I was watching the news intently, looking for any updates on little Ayla Reynolds of Waterville Maine who went missing from the care of her father the week before Christmas. The offer of a $30,000 reward for information leading to her return was pushed aside by the news of the discovery of the remains of little Aliahna Lemmon in Indiana. Missing since December 22nd, Aliahna was bludgeoned to death with a brick and dismembered by her baby sitter. It’s getting hard to be the optimist, hoping 20-month old Ayla will escape a horrific fate of her own. In all of the conversations and articles on either case, you’ll find someone asking “why.” I’m beyond asking why. I’m interested in “what now?”

Daddy knows....

Think of all the “whys” for a moment; Why would a 20 month old toddler get up from her bed in the middle of a dark Maine night, walk downstairs through a home she was unfamiliar with, quietly open and close the door and walk away into the frigid night wearing only her footie pajamas emblazoned with “Daddy’s Princess” across the front, as Ayla’s father would have us believe. Why would Aliahna’s mother put her and her two younger siblings in the care of a “family friend” for a week while she was sick, instead of family? Why would this family friend not inform her that there were at least 15 sex offenders living in the trailer park she was dropping her children off at? Why indeed? Why would someone kill a child?

Placed with a caring friend...

There are varied reasons for asking why. We are all so numbed by the murder of our most vulnerable that sometimes why is the only thing we can process. Some people are just morbidly curious, still others are convinced that if we just understood their motives or pathologies that we might be able to rehabilitate or possibly prevent other such troubled souls from feeding on our young in the future. This is what concerns me about “why.” Why often leads to “it wasn’t their fault; they couldn’t help themselves, they had a tough life as a child,” all the rest. I personally don’t need to know why. The asking almost begs for an excuse of the act.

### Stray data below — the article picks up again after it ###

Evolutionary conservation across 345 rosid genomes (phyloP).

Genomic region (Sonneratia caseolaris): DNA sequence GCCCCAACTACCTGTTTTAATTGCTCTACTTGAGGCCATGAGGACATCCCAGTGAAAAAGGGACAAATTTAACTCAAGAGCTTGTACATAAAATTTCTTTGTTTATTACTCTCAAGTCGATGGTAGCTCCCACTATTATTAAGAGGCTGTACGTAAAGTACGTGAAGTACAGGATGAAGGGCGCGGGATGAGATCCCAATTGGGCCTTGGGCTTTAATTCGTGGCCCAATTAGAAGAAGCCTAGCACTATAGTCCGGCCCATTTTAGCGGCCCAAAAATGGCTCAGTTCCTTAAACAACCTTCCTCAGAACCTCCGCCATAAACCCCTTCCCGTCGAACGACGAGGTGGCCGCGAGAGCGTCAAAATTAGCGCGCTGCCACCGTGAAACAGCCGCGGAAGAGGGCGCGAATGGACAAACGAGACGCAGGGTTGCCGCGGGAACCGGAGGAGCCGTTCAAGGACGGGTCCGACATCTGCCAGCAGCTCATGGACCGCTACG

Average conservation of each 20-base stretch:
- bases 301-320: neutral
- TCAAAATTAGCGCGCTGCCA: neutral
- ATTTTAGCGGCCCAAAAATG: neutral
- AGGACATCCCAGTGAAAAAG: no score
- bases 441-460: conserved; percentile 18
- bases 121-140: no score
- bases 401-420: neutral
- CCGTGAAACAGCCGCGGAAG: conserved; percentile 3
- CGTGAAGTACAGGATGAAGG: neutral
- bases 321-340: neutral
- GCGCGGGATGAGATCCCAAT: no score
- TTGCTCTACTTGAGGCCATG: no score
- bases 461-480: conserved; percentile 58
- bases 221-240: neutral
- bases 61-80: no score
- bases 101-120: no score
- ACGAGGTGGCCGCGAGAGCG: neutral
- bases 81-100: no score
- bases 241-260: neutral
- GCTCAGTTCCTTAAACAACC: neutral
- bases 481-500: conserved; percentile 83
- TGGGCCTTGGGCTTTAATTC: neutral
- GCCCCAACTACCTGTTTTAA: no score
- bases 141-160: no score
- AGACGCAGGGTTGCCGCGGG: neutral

I would rather know “what now?” As in, there were several adults in the home the night Ayla disappeared as her father Justin DiPietro had described. What now? Simple, lock them all up until she is found. Too draconian, I know. But someone knows something, and waiting until concerned citizens cough up enough money to convince others to do the right thing just irritates the hell out of me. And what do we do with Michael Plumadore, who confessed to killing Aliahna and dismembering her with a hacksaw? Let him plead insanity, give him 3 hots, a cot, some cable TV, and a taxpayer funded library maybe? This bastard will never leave a psych ward, let alone get into “general population” where he at least belongs. He really needs to see the business end of a legal needle.

So what now? Do we start enforcing the death penalty for child rape or murder? Do we chain our children to the couch because we cannot protect them beyond our own doors?  What does that do for those who are killed by the actions or neglect of their own self-absorbed sorry excuse for parents?

We need courage; “Why” does not even require an answer.  “What now” requires us to act.  It is time.

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